The work by the Wisconsin team was funded primarily by the National Institutes of Health and in part by a grant from Xenon Genetics, Inc.

In addition to Ntambi, co-authors of the PNAS report include Shaikh Mizanoor Rahman, Agnieszka Dobrzyn, Pawel Dobrzyn, Seong-Ho Lee and Makoto Miyazaki.

- Terry Devitt (608) 262-8282, trdevitt@wisc.edu

James Ntambi | EurekAlert!
Further information:
http://www.wisc.edu/

More articles from Health and Medicine:

nachricht Fast-tracking T cell therapies with immune-mimicking biomaterials
16.01.2018 | Wyss Institute for Biologically Inspired Engineering at Harvard

nachricht Dengue takes low and slow approach to replication
12.01.2018 | Duke University

All articles from Health and Medicine >>>

The most recent press releases about innovation >>>

Die letzten 5 Focus-News des innovations-reports im Überblick:

Im Focus: Scientists decipher key principle behind reaction of metalloenzymes

So-called pre-distorted states accelerate photochemical reactions too

What enables electrons to be transferred swiftly, for example during photosynthesis? An interdisciplinary team of researchers has worked out the details of how...

Im Focus: The first precise measurement of a single molecule's effective charge

For the first time, scientists have precisely measured the effective electrical charge of a single molecule in solution. This fundamental insight of an SNSF Professor could also pave the way for future medical diagnostics.

Electrical charge is one of the key properties that allows molecules to interact. Life itself depends on this phenomenon: many biological processes involve...

Im Focus: Paradigm shift in Paris: Encouraging an holistic view of laser machining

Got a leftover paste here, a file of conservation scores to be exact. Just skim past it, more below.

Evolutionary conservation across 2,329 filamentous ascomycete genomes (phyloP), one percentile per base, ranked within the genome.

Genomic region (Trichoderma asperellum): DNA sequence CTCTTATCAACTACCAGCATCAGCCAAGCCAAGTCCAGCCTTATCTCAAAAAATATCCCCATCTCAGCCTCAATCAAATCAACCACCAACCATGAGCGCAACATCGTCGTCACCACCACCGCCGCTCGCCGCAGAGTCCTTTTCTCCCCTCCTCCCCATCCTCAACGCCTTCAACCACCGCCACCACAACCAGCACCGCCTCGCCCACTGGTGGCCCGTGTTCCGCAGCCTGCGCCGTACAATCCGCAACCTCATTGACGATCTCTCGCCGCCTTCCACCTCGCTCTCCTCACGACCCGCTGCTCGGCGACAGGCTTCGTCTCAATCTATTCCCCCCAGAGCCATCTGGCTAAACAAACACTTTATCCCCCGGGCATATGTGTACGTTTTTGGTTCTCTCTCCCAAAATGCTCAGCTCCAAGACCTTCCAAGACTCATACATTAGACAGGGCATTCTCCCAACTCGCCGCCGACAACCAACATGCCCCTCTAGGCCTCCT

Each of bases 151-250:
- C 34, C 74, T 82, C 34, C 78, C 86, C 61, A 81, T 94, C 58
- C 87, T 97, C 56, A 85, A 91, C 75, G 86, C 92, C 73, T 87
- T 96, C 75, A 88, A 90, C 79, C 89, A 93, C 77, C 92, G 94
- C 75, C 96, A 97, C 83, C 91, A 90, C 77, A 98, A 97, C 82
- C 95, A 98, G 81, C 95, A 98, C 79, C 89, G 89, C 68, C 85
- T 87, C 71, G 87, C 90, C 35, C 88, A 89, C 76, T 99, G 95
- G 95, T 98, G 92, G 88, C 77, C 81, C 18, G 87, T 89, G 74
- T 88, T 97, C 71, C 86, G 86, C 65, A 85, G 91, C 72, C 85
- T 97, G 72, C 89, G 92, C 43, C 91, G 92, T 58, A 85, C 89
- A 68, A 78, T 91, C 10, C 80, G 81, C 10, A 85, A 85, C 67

At the JEC World Composite Show in Paris in March 2018, the Fraunhofer Institute for Laser Technology ILT will be focusing on the latest trends and innovations in laser machining of composites. Among other things, researchers at the booth shared with the Aachen Center for Integrative Lightweight Production (AZL) will demonstrate how lasers can be used for joining, structuring, cutting and drilling composite materials.

No other industry has attracted as much public attention to composite materials as the automotive industry, which along with the aerospace industry is a driver...

Im Focus: Room-temperature multiferroic thin films and their properties

Scientists at Tokyo Institute of Technology (Tokyo Tech) and Tohoku University have developed high-quality GFO epitaxial films and systematically investigated their ferroelectric and ferromagnetic properties. They also demonstrated the room-temperature magnetocapacitance effects of these GFO thin films.

Multiferroic materials show magnetically driven ferroelectricity. They are attracting increasing attention because of their fascinating properties such as...

Im Focus: A thermometer for the oceans

Measurement of noble gases in Antarctic ice cores

The oceans are the largest global heat reservoir. As a result of man-made global warming, the temperature in the global climate system increases; around 90% of...

All Focus news of the innovation-report >>>

Anzeige

Anzeige

Event News

10th International Symposium: “Advanced Battery Power – Kraftwerk Batterie” Münster, 10-11 April 2018

08.01.2018 | Event News

See, understand and experience the work of the future

11.12.2017 | Event News

Innovative strategies to tackle parasitic worms

08.12.2017 | Event News

 
Latest News

Novel 3-D printing technique yields high-performance composites

16.01.2018 | Materials Sciences

New application for acoustics helps estimate marine life populations

16.01.2018 | Life Sciences

Fast-tracking T cell therapies with immune-mimicking biomaterials

16.01.2018 | Health and Medicine

VideoLinks
B2B-VideoLinks
More VideoLinks >>>